• Absent or sparse BL.

• Joined by nexus, & zonulae occludens.

• Large transcellular holes.

• Large lumen that slows blood flow.

• Ex. liver, Spleen, Bone marrow, Adrenal cortex.


• Wider than capillary.

• Has smooth muscle.

• Can drain to true capillary or capillary network.

• Can form a thoroughfare channel (preferrential channel), preferred because it is a little larger & accommodates blood cells more easily.

• Throughfare channels do not have smooth muscle.

• Constriction of metarterioles helps regulate but does not stop circulation to capillaries.

• Precapillary sphincter can completely stop flow.

Arteriovenous Shunt

• Wide lumen.

• A couple of muscle layers.

• Runs from arteriole to venule, bypassing capillary.

• Found in skin for temperature regulation.

• With exercise, muscle heat increases, transfer to blood, then to skin & heat loss.


• Complex highly coiled arteriovenous shunt in skin important in controlling circulation.

• Arterioles that are continuous with venules lose their IEL & acquire a thick muscle layer.

• Contraction can partially or completely close vessels.

Postcapillary Venule

• No smooth muscle.

• A few pericytes.

• Typically, postcapillary venules are the exit site for most of the wandering cells of the CT.

• High endothelial venules (HEV) are specialized postcapillary venules in lymphoid organs (a postcapillary venule does not have to be a HEV).

Muscular Venule

• Companion to arterioles.

• Larger than arteriole.

• Irregular lumen.

• Pericytes are progressively replaced by 1-2 layers of smooth muscle Drain into smallest veins.

Medium Vein

Veins have thin walls, are frequently collapsed & tunics are less well demarcated. Small to medium veins:

• Companion to muscular arteries & can occur in neurovascular bundles along with nerves.

• TA is thickest layer.

• Contain valves.

• Skeletal muscle "milks" veins.

• Patchy IEL.

Lymphatic Vessels

• Parallel venous channels except: CNS, Bone, Cartilage, Teeth, Placenta, Cartilage, Thymus, Bone marrow.

Lymph Flow

• Lymph is returned to general circulation.

• Right lymphatic duct returns fluid from upper right side at junction of internal jugular & subclavian

• Thoracic duct begins as a dilation, the cisterna chyli, and continues to enter at junction of left jugular & subclavian.

• Blind sacs, lacteals, collect fluid in the intestines.

Functions of Lymph

• Return tissue fluid & plasma proteins to general circulation.

• To add antibodies formed in lymph nodes to the blood.

• Lymph from lacteals in the intestine & lymphatic capillaries.

• No continuous BL.

• No pericytes.

• Anchoring filaments are thought to be related to elastic fibers & maintain the lumen in an open state.

Layers of the heart

Heart consists of 3 main layers:


• Analogous to TI Simple squamous.


• Analogous to TM Thickest layer.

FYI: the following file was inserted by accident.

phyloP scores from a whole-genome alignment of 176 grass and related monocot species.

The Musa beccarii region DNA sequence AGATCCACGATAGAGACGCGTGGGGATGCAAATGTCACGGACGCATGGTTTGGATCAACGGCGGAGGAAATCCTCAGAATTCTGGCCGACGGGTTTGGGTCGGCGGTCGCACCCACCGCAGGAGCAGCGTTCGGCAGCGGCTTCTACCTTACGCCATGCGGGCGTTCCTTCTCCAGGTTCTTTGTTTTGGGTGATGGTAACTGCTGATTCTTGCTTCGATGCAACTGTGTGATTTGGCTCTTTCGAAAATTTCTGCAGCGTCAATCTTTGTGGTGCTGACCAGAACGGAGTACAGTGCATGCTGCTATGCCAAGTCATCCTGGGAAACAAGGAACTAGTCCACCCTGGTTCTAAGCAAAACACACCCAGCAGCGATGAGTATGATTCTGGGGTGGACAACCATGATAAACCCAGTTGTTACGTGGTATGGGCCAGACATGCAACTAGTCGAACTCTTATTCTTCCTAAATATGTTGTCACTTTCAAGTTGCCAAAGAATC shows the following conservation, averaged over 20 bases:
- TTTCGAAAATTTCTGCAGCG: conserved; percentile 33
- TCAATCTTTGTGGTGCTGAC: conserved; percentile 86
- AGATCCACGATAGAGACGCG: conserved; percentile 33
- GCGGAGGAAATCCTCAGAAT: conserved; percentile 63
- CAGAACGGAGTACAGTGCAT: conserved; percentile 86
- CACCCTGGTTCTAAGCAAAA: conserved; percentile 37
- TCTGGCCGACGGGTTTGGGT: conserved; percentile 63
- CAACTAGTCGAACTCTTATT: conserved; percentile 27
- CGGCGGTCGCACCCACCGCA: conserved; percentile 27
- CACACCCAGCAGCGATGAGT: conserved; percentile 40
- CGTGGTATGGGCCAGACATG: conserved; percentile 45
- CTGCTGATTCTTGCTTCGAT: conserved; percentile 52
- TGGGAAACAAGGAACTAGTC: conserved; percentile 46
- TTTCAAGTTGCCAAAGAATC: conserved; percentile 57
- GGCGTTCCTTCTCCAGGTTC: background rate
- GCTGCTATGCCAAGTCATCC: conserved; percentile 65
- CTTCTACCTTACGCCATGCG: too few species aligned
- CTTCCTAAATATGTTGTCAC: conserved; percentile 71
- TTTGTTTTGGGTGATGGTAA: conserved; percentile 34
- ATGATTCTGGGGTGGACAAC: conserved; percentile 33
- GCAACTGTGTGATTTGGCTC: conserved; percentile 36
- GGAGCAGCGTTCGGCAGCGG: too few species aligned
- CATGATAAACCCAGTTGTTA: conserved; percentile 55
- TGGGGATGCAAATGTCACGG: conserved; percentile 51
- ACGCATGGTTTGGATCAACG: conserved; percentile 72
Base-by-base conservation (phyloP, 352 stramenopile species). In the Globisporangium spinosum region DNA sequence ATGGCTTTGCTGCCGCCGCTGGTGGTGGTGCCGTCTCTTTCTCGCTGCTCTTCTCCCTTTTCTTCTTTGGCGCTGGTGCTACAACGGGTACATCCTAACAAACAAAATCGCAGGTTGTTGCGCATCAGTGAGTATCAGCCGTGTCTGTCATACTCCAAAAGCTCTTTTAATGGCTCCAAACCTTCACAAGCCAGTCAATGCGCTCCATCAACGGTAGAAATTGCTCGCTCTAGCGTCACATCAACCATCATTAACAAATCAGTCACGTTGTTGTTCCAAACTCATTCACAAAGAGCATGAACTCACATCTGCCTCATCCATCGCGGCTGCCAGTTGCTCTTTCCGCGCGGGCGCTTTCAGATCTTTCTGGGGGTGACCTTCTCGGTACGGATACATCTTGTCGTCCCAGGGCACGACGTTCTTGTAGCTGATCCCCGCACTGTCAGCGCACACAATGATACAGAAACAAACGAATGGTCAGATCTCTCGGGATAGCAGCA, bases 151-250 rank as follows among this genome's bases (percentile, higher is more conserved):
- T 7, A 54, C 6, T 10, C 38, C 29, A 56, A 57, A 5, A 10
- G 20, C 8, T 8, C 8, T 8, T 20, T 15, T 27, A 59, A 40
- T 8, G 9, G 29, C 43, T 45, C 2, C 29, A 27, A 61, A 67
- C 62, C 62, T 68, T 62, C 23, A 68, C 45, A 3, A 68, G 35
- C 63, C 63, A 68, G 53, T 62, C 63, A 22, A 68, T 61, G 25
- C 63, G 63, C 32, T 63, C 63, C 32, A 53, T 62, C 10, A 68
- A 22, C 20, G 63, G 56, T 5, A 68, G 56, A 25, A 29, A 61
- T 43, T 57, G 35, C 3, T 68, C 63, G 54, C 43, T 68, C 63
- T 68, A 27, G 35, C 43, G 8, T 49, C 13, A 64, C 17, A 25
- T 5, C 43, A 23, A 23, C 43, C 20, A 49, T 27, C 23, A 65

• Typically 3-4 spiral layers of cells.

• Contains more capillaries per unit volume than any tissue in the body.


• Analogous to TA Adipose covering Contains coronary arteries.

Cardiac skeleton

• Dense fibrous CT (collagen & elastin) that provide for attachment of muscles.

• Annulus fibrosus - around aorta, pulmonary artery & AV orifices.

• Less well organized annulus fibrosus around aortic & pulmonary valves.

• Right & left trigone between AV valve & aortic valve.

• Membranous portion of interventricular septum.

Cardiac valves and attachments

• Cardiac valves are extensions of the endocardium with a core of dense collagenous fibers.

• Chordae tendineae emerge from papillary muscles and course to valve leaflets where they attach.

• Contain parallel bundles of collagen.

Heart conduction system

Made of modified cardiac cells.

1. Sino-atrial (SA) node contains pacemaker cells that initiate contraction & follower cells that transmit impulses to cause contraction of atria.

2. Atrio-ventricular (AV) node.

3. AV bundle of His.

4. Right & left bundle branches. Half way down they become Purkinje cells (no T-tubules, fewer myofibrils, 2-3X larger than cardiac cells, lighter staining, more gap junctions).

5. Subendocardial plexus.

Additional Reading:

Basic Histology

1. Introduction to Histology
2. Basic Cell Physiology
3. Actin, Microtubules, and Intermediate Filaments
4. Mitochondria, Nucleus, Endoplasmic Reticulum, Golgi
5. Epithelium (Epithelial Tissue)
6. Connective and Adipose Tissue
7. Types of Cartilage
8. Osteogenesis
9. Nervous Tissue
10. Muscle Tissue
11. Cardiovascular System
12. Blood and Hematopoiesis
13. Lymphoid Tissue
14. Digestive Tract I: Oral Cavity
15. Digestive Tract II: Esophagus through Intestines
16. Liver, Pancreas, and Gall Bladder
17. Respiratory System
18. Integument
19. Urinary System
20. Endocrine System
21. Male Reproductive System
22. Female Reproductive System
23. Eye and Ear